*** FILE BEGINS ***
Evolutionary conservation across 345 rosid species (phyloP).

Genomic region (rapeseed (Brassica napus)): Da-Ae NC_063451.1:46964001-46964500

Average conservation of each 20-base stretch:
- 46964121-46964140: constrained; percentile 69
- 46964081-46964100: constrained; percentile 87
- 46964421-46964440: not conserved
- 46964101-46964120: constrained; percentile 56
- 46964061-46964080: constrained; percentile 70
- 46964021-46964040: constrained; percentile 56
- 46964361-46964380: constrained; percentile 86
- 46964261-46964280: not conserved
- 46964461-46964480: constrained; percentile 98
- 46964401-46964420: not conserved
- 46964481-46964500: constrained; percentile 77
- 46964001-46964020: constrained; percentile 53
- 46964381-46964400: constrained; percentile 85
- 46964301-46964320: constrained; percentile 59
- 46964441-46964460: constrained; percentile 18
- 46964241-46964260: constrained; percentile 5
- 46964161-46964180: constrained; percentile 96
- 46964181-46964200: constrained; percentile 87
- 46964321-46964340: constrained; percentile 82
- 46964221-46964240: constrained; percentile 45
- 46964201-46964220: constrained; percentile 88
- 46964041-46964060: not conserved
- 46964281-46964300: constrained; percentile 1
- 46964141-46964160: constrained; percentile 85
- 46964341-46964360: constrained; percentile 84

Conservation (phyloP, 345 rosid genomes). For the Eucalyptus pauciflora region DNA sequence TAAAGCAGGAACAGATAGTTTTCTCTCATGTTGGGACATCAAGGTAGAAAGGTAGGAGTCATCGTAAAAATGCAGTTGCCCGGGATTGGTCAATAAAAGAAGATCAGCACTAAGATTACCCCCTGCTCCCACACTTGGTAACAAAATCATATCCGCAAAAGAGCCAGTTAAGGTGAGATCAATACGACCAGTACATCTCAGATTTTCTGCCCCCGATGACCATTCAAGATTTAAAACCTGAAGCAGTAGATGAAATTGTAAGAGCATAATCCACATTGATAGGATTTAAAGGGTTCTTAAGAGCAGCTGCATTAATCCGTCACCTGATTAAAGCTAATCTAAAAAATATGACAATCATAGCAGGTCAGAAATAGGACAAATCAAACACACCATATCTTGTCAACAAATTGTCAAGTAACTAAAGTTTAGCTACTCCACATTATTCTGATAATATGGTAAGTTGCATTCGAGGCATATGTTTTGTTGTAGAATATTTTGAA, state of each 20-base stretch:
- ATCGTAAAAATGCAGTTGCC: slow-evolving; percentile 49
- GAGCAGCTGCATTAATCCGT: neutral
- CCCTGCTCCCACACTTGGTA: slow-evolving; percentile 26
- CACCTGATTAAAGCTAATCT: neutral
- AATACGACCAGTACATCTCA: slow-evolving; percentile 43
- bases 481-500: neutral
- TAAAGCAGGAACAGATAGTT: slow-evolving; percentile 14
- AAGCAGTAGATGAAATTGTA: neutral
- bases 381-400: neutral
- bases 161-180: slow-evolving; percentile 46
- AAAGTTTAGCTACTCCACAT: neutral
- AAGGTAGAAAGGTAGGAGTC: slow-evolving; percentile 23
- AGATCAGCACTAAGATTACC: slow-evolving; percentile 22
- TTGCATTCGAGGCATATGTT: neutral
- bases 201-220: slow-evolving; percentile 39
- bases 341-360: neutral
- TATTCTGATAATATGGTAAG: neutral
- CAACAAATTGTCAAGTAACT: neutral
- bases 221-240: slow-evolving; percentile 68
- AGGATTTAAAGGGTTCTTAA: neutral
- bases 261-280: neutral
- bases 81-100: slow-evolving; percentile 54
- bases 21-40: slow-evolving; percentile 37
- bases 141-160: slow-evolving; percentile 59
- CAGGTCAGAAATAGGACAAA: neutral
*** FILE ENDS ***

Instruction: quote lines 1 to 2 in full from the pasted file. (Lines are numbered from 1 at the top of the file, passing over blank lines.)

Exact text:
Evolutionary conservation across 345 rosid species (phyloP).

Genomic region (rapeseed (Brassica napus)): Da-Ae NC_063451.1:46964001-46964500